Rather than cancel the Chieftains’ remaining concerts and go home to Ireland to recover, however, Moloney insisted that the Grammy Award-winning group keep playing.
“I hobbled on (stage) and sat down and told everybody, ‘The show must go on,’ ” Moloney, the band’s co-founder and frontman, recalled in his light Irish brogue.
“The magic part (was) I did not have one ounce of pain when I was performing. … I even got up and took a bow,” he said. “Once I sit down and play, it’s marvelous.”
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It’s that passion for sharing traditional Irish music with the masses that keeps Moloney and the Chieftains going after 55 years. The band returns to the United States this month on an anniversary tour that includes a stop in San Luis Obispo.
“Our show is bigger than ever,” said Moloney, whose band last performed here a decade ago. “We’ve got a great time (planned), let me tell you.”
At age 78, Moloney is the only remaining member of the trio of Irish musicians who formed The Chieftains in Dublin in 1962.
Moloney, who plays uilleann pipes, tin whistle, accordion and bodhrán, now leads a core group that includes flute player Matt Molloy and vocalist and bodhrán player Kevin Conneff. (Fiddler Séan Keane, remains “very much a Chieftain” but no longer travels overseas, Moloney explained.)
Accompanying the band on tour are fiddler/saxophone player Tara Breen, guitarist Tim Edey, vocalist/percussionist Alyth McCormack and harpist/keyboard player Triona Marshall. A few dancers – Cara Butler and brothers Jon and Nathan Pilatzke – will also join in the fun.
“They’re brilliant. They’re absolutely brilliant,” Moloney said of his tourmates, adding that they’re part of a resurgence of interest in Irish folk music. “You have these geniuses coming (up) – from pipe players to fiddle players to flute players. They’re all gasping for the opportunity to come out and play.”
Continuing a tradition that began in the 1970s, local group Canzona Women’s Ensemble will join the Chieftains onstage for three songs: the folk song “Shenandoah,” the immigrant anthem “Long Journey Home” by Elvis Costello and the haunting love song “Never Give All the Heart,” based on the poem of the same name by William Butler Yeats. The concert should be good exposure for the all-female vocal group, singing March 5 at Mission San Luis Obispo.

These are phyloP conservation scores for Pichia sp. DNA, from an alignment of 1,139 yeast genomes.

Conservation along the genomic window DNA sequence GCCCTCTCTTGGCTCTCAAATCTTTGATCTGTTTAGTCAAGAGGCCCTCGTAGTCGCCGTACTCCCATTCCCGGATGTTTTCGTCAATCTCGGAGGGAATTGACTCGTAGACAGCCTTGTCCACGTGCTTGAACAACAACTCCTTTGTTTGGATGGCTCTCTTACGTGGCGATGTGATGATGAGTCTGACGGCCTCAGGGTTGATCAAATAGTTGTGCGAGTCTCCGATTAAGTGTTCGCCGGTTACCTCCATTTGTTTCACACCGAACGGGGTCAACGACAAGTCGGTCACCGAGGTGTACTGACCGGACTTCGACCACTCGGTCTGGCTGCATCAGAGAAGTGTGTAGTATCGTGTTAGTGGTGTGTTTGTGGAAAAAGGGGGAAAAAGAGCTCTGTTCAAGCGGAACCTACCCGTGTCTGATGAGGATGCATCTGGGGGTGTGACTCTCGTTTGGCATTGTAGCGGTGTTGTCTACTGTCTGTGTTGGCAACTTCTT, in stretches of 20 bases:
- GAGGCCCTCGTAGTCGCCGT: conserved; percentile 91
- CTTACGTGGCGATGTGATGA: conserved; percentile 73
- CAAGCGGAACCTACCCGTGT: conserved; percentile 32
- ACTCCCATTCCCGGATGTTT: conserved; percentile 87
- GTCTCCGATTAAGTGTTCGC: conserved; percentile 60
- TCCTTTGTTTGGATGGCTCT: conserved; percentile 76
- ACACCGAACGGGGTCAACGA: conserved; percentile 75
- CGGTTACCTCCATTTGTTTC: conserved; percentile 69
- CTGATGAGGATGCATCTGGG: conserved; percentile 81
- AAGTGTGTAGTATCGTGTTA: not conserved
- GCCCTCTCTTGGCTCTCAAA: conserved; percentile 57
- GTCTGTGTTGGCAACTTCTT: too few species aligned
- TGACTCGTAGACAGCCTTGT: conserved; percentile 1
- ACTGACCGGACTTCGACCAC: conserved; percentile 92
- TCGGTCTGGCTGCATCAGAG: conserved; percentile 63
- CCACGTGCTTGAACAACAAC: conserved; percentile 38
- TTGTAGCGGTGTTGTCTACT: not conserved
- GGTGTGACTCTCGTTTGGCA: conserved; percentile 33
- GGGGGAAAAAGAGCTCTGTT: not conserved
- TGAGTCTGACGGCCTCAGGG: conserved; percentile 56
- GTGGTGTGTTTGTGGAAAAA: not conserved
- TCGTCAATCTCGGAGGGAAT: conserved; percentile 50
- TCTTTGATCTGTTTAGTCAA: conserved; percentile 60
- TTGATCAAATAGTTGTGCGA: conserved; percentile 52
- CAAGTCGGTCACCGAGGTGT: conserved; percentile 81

“We’re really thrilled to be invited” to perform, said Canzona’s Cricket Handler, who shares artistic director duties with co-founder Jill Anderson. “It’s going to be a fun gig.”
Recognized by the Irish government as “Ireland’s Musical Ambassadors,” The Chieftains have been spreading Celtic culture around the world since they started performing full-time in 1975.
The Chieftains played for more than a million people in 1979 when Pope John Paul II visited Dublin.
In 1983, the band became the first Western music group to perform on the Great Wall of China, and the first ensemble to hold a concert at the U.S. Capitol Building in Washington, D.C. Just eight months after the Berlin Wall fell, the Chieftains journeyed to Germany to take part in Roger Waters’ historic concert “The Wall – Live in Berlin.”
The band’s reach has even extended to outer space. In 2010, then-NASA astronaut Cady Coleman brought Moloney’s whistle and Molloy’s flute to the International Space Station. Three years later, Canada’s Chris Hadfield joined the band live from the space station for a cover of “Moondance.”
Wherever the band performs, “The music itself is from the heart. It’s from the soul. It’s from the body,” said Moloney, the group’s chief songwriter and arranger.
In addition to “Far and Away,” “Rob Roy” and “Gangs of New York,” the band can be heard on the Oscar-winning soundtrack of the 1975 movie “Barry Lyndon” — “I used up four or five sick bags to write out the tune” on a flight to Australia, Moloney recalled with a chuckle — and the Emmy Award-winning soundtrack of the TV miniseries “The Irish in America: Long Journey Home,” which first aired in 1998.
According to Moloney, the Chieftains’ upcoming concert will include many of the beautiful ballads, joyful jigs and riotous reels the band is known for – as well as cuts from its latest album.
For 2012’s “Voice of Ages,” “I thought I’d go forward a generation,” Moloney said, and bring newer indie rock, country and Americana acts such as Bon Iver, The Civil Wars and The Decemberists into the fold. “I enjoy coming together with those younger people. … These musicians and singers are just out of this world.”
For the Chieftains, who delved into country music in “2002’s “Down the Old Plank Road: The Nashville Sessions” and explored Mexico’s music traditions in 2010’s “San Patricio,” recording “Voice of Ages” “was like going back into the real folk music again,” Moloney said.
According to Moloney, the Chieftains’ setlist “changes 50 percent each year.” Although many of the songs may be familiar to audience members, they each get a fresh twist.
“We will play the tune, but there’s going to be a different slant. There are going to be variations,” Moloney said. “I can never come along and (just) play the tune. I have to drive people a little mad and go the other way and just add to it. The whole band is like that.”
It’s clear from the mischievous note in his voice that Moloney still relishes his time onstage. And after 55 years with The Chieftains, he has no intention of retiring anytime soon.
“I’ll go down with the boots on,” he said with a laugh. After all, he added, “I’m the guy who started the whole racket.”